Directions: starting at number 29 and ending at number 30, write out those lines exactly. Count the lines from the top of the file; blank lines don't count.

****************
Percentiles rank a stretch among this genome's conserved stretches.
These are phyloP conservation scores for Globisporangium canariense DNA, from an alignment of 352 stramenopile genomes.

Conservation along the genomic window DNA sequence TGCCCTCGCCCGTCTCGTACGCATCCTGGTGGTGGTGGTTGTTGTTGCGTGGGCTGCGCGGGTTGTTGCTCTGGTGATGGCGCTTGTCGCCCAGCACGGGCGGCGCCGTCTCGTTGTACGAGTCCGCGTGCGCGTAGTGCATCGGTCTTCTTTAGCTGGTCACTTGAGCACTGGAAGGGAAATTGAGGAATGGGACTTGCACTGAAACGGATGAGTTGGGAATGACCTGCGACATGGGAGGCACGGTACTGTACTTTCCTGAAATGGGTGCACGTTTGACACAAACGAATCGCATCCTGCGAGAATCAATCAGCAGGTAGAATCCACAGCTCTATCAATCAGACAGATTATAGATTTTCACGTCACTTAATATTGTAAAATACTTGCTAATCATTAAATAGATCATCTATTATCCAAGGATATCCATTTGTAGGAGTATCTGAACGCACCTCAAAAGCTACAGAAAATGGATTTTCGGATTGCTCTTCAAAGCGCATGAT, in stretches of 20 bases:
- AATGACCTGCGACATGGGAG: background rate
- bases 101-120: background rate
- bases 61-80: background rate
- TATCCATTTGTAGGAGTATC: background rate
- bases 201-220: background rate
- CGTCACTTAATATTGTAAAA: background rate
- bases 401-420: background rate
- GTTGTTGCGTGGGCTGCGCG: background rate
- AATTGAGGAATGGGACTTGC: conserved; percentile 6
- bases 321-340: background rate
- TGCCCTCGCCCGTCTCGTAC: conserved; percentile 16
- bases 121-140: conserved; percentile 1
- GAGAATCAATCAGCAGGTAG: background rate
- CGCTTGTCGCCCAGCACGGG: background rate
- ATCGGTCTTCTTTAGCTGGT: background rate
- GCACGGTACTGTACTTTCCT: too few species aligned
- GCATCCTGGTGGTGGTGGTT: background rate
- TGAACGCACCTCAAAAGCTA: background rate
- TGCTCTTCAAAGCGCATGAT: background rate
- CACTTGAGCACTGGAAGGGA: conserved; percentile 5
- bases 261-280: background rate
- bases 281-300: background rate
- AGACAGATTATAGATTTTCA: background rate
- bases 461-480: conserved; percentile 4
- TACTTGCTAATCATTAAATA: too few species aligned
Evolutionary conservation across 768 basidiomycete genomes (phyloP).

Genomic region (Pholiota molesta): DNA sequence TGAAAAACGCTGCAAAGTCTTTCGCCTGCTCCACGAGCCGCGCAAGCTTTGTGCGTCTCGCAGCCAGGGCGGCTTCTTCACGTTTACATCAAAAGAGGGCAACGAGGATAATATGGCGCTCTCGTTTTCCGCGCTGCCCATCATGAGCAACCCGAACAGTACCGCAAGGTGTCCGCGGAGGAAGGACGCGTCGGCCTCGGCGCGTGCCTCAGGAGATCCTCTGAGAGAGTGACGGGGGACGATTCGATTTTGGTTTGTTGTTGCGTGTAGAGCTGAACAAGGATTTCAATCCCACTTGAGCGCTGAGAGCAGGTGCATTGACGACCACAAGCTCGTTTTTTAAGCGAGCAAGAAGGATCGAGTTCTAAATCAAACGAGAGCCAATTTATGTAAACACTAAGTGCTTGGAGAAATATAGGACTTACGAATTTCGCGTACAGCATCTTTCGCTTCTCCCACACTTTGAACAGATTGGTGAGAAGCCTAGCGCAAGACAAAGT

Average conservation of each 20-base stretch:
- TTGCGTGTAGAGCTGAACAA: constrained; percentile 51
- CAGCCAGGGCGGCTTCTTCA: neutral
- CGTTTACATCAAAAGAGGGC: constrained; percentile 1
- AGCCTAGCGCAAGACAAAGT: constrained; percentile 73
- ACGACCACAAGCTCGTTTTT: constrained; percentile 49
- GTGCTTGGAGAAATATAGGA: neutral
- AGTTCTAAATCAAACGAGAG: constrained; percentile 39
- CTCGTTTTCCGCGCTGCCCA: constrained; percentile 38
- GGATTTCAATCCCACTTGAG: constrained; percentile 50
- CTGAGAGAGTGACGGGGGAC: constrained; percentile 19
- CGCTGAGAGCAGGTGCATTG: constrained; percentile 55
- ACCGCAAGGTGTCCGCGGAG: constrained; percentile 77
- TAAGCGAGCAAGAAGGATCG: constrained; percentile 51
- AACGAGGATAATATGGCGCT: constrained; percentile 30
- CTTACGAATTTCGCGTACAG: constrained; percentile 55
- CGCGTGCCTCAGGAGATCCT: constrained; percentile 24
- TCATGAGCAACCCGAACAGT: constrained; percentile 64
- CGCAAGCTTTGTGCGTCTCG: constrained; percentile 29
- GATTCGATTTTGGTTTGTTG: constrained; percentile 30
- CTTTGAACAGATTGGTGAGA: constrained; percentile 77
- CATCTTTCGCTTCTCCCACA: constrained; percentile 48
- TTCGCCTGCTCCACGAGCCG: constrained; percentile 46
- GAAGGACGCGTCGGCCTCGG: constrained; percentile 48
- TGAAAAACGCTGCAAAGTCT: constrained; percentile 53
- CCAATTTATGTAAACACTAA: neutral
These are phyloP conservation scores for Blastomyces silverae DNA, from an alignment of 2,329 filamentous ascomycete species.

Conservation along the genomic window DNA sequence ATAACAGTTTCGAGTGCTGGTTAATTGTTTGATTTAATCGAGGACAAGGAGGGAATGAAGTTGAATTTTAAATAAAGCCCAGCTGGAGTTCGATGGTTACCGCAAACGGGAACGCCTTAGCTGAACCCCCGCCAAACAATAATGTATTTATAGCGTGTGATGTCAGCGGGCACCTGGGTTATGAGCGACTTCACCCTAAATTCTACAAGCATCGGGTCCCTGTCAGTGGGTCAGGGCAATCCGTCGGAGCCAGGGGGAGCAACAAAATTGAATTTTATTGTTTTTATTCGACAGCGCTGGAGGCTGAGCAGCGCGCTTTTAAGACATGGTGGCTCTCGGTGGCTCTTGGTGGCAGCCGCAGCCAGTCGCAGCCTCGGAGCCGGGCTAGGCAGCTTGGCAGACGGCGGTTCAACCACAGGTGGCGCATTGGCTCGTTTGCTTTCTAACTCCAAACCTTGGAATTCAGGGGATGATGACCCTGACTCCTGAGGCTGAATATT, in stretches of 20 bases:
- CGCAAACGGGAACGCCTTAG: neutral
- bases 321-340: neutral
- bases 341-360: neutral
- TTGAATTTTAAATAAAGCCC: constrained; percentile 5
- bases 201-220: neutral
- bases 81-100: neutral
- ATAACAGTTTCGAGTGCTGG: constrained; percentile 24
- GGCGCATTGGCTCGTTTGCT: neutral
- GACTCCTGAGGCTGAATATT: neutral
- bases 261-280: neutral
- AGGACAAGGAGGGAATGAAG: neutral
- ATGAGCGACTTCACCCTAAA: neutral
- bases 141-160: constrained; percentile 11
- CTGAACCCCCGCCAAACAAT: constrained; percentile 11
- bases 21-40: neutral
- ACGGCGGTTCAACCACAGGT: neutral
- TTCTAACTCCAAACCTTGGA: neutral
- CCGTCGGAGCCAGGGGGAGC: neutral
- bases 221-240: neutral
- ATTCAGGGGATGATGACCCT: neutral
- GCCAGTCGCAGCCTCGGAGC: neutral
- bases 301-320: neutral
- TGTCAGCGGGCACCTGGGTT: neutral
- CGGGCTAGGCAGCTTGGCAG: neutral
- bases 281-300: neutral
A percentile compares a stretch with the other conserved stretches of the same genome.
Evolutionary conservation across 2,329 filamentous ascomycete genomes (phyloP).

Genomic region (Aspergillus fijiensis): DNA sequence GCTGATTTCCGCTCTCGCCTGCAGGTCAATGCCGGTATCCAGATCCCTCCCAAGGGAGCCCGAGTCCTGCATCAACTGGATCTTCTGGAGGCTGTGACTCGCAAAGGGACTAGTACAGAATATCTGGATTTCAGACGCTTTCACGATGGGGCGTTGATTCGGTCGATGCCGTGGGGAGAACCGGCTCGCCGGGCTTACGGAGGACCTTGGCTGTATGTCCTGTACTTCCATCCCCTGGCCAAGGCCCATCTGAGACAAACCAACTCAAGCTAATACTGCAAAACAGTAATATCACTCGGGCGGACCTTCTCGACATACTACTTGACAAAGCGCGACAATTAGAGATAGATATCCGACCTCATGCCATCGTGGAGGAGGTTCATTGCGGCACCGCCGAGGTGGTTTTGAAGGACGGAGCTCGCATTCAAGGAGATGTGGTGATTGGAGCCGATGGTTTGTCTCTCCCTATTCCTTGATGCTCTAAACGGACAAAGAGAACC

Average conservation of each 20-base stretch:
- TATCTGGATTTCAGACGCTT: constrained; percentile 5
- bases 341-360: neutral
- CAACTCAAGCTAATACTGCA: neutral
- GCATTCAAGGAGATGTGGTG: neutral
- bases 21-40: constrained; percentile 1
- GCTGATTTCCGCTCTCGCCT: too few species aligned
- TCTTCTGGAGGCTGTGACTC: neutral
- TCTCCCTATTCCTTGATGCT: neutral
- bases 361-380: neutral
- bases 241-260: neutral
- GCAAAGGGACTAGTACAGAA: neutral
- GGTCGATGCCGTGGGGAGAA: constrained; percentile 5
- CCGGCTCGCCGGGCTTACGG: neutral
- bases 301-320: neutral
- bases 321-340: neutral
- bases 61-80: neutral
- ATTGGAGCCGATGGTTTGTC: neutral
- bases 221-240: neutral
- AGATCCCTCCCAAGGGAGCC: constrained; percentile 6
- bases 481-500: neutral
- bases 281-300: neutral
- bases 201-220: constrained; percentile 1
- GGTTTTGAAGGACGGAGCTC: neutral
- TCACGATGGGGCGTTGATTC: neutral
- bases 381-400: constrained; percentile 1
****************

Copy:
Evolutionary conservation across 768 basidiomycete genomes (phyloP).

Genomic region (Pholiota molesta): DNA sequence TGAAAAACGCTGCAAAGTCTTTCGCCTGCTCCACGAGCCGCGCAAGCTTTGTGCGTCTCGCAGCCAGGGCGGCTTCTTCACGTTTACATCAAAAGAGGGCAACGAGGATAATATGGCGCTCTCGTTTTCCGCGCTGCCCATCATGAGCAACCCGAACAGTACCGCAAGGTGTCCGCGGAGGAAGGACGCGTCGGCCTCGGCGCGTGCCTCAGGAGATCCTCTGAGAGAGTGACGGGGGACGATTCGATTTTGGTTTGTTGTTGCGTGTAGAGCTGAACAAGGATTTCAATCCCACTTGAGCGCTGAGAGCAGGTGCATTGACGACCACAAGCTCGTTTTTTAAGCGAGCAAGAAGGATCGAGTTCTAAATCAAACGAGAGCCAATTTATGTAAACACTAAGTGCTTGGAGAAATATAGGACTTACGAATTTCGCGTACAGCATCTTTCGCTTCTCCCACACTTTGAACAGATTGGTGAGAAGCCTAGCGCAAGACAAAGT